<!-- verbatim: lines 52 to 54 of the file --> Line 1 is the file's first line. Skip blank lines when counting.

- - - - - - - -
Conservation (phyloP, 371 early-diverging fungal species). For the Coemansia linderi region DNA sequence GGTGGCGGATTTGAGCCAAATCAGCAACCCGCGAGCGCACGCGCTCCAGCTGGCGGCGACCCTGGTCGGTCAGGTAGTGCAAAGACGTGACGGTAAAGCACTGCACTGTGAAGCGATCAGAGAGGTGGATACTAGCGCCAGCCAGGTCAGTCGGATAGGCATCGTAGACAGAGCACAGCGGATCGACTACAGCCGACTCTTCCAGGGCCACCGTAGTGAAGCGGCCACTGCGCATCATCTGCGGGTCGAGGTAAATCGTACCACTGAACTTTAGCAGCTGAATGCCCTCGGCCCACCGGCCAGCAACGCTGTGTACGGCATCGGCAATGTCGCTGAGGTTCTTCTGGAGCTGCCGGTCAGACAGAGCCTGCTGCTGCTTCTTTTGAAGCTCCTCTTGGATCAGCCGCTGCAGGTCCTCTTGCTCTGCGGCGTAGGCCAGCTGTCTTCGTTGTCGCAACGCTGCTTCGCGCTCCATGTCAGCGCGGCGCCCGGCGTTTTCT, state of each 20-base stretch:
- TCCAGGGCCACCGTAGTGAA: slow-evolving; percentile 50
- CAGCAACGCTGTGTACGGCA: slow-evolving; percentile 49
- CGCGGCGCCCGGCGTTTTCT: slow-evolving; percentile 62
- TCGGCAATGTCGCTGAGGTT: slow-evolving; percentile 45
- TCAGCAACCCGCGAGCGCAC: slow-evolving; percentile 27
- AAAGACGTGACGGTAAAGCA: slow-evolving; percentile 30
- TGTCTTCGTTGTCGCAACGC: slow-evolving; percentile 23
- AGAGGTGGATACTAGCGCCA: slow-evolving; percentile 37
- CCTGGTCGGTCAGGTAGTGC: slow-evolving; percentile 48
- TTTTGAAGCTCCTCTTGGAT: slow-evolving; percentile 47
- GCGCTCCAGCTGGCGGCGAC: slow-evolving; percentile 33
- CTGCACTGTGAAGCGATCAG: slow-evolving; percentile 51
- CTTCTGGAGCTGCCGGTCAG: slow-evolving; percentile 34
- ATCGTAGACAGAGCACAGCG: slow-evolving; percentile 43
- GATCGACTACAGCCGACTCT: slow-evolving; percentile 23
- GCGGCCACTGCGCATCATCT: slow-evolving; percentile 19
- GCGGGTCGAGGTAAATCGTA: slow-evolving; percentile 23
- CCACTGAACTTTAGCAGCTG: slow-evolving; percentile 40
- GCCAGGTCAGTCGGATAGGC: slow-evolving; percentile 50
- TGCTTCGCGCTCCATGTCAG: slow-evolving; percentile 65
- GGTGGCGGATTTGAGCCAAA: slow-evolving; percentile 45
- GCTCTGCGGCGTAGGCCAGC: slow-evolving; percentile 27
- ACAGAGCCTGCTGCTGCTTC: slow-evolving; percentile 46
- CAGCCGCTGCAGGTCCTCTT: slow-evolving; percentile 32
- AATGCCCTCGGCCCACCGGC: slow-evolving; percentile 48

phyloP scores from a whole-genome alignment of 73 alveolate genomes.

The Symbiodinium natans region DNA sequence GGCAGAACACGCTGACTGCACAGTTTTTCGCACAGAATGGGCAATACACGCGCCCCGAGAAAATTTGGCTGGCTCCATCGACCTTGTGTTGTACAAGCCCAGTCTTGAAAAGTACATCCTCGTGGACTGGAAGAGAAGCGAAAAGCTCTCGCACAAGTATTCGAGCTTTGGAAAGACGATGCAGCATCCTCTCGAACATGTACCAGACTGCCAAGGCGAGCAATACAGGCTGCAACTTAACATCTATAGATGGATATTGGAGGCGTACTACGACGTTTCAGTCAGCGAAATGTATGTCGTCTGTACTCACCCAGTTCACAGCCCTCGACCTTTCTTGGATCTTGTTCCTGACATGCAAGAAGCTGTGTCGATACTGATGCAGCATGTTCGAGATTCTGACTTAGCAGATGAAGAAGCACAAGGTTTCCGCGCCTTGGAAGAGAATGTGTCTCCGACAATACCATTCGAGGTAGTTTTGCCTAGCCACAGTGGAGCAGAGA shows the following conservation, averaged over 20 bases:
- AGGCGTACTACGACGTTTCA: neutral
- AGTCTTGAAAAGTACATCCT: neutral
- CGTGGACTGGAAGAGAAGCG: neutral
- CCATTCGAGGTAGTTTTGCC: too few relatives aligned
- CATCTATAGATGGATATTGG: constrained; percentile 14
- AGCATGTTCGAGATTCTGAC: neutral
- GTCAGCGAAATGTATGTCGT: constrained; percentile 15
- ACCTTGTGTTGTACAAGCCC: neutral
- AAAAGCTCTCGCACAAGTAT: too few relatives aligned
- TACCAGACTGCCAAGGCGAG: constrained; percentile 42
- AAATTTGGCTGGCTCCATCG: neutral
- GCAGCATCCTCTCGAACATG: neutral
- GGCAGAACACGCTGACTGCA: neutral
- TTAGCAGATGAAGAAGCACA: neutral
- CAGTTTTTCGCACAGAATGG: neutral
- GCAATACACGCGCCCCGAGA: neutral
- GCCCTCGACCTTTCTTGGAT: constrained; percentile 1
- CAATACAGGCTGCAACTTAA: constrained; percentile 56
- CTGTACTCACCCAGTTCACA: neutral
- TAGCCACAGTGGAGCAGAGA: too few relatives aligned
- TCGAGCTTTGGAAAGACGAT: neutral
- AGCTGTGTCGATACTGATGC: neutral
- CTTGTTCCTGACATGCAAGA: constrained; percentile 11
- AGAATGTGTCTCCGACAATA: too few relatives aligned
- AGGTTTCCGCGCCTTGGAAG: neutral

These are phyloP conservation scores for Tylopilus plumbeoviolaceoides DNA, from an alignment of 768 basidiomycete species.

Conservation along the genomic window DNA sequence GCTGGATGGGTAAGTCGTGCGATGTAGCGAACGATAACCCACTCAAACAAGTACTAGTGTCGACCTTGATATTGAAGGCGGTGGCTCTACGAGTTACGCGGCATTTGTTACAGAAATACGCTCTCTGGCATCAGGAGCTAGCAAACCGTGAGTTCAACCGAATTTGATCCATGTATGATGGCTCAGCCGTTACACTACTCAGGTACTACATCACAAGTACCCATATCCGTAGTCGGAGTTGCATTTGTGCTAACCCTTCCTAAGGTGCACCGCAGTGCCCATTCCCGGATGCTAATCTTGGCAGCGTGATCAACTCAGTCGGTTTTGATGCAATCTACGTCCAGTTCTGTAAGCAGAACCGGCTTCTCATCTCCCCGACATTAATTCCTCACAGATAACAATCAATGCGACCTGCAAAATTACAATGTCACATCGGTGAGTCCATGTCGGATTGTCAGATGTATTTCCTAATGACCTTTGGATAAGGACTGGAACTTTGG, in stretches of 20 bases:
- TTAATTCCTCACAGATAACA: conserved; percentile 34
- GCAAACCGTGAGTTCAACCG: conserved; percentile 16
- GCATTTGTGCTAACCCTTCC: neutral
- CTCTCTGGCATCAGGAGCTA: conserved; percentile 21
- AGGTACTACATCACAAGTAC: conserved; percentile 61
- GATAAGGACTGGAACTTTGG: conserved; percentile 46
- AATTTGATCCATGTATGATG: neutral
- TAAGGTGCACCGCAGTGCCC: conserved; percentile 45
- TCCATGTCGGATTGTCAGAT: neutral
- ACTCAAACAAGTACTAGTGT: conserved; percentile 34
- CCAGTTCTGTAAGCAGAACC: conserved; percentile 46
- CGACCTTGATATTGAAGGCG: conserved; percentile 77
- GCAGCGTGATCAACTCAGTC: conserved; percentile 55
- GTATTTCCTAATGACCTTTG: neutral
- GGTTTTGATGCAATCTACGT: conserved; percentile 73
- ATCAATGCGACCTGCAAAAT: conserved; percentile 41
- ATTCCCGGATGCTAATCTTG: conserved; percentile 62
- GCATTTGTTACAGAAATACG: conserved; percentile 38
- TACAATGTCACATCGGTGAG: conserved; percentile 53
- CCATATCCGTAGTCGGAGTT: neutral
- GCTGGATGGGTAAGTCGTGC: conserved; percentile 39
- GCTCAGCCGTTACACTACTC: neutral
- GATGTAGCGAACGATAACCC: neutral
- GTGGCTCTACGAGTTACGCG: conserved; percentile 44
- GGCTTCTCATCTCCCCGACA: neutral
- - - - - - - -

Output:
- AGAATGTGTCTCCGACAATA: too few relatives aligned
- AGGTTTCCGCGCCTTGGAAG: neutral

These are phyloP conservation scores for Tylopilus plumbeoviolaceoides DNA, from an alignment of 768 basidiomycete species.